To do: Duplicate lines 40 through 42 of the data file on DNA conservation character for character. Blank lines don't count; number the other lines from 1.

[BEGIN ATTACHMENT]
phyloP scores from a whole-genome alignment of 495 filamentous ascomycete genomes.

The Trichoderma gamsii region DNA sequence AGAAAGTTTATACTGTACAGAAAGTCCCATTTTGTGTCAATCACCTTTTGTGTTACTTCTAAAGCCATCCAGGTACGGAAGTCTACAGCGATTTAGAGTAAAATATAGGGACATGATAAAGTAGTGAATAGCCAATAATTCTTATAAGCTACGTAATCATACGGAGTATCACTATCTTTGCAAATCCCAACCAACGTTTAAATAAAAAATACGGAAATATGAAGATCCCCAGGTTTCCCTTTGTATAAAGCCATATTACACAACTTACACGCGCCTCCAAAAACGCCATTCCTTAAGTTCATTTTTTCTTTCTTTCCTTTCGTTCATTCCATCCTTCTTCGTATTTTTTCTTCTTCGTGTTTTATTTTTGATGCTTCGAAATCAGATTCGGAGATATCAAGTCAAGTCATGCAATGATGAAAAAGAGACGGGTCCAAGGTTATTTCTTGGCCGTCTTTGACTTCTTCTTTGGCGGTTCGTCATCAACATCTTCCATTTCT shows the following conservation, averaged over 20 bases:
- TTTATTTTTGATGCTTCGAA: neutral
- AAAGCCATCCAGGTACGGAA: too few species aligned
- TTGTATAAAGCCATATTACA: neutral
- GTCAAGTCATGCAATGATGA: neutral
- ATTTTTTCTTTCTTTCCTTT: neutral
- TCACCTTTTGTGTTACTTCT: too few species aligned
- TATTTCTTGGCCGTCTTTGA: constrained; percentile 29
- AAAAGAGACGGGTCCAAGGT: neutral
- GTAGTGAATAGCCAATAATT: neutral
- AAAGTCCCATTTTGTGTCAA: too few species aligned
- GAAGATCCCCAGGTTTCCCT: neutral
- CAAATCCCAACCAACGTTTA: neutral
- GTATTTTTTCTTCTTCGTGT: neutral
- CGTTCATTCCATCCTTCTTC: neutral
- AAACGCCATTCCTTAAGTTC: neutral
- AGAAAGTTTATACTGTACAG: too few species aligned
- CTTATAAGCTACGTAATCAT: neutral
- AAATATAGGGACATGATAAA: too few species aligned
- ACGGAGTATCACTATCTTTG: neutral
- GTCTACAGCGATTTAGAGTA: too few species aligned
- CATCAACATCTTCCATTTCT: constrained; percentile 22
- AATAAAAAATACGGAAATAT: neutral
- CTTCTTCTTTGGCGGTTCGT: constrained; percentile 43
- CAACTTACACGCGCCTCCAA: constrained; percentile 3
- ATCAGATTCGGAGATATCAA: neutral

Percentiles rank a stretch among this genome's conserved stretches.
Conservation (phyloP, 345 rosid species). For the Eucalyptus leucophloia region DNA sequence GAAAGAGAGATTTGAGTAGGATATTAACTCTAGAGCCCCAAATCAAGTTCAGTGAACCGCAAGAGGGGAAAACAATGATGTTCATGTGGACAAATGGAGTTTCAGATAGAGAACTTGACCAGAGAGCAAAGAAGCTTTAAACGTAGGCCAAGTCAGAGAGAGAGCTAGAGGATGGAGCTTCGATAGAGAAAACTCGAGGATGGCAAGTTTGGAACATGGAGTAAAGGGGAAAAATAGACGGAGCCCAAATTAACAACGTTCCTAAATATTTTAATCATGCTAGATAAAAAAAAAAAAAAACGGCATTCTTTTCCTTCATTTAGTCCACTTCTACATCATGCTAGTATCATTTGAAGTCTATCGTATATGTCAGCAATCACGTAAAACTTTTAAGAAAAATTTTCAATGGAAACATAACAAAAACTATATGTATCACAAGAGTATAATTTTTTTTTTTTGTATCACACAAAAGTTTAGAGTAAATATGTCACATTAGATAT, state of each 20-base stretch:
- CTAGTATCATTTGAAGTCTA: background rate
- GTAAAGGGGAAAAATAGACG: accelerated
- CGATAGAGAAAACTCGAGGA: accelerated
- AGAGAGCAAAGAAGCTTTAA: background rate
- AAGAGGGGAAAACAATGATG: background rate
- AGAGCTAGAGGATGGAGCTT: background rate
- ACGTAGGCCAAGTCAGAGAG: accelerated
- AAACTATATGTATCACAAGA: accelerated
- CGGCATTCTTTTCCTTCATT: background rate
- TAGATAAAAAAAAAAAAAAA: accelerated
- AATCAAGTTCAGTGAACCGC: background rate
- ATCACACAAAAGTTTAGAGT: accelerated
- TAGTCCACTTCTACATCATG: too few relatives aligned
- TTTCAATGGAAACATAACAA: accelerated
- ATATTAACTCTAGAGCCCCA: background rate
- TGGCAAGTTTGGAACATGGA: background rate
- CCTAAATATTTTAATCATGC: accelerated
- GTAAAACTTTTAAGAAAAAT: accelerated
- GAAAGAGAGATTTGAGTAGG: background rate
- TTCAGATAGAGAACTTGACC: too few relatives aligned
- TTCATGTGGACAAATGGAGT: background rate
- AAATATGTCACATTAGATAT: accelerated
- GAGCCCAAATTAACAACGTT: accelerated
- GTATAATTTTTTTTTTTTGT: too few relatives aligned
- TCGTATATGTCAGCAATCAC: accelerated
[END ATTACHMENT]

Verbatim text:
- AATCAAGTTCAGTGAACCGC: background rate
- ATCACACAAAAGTTTAGAGT: accelerated
- TAGTCCACTTCTACATCATG: too few relatives aligned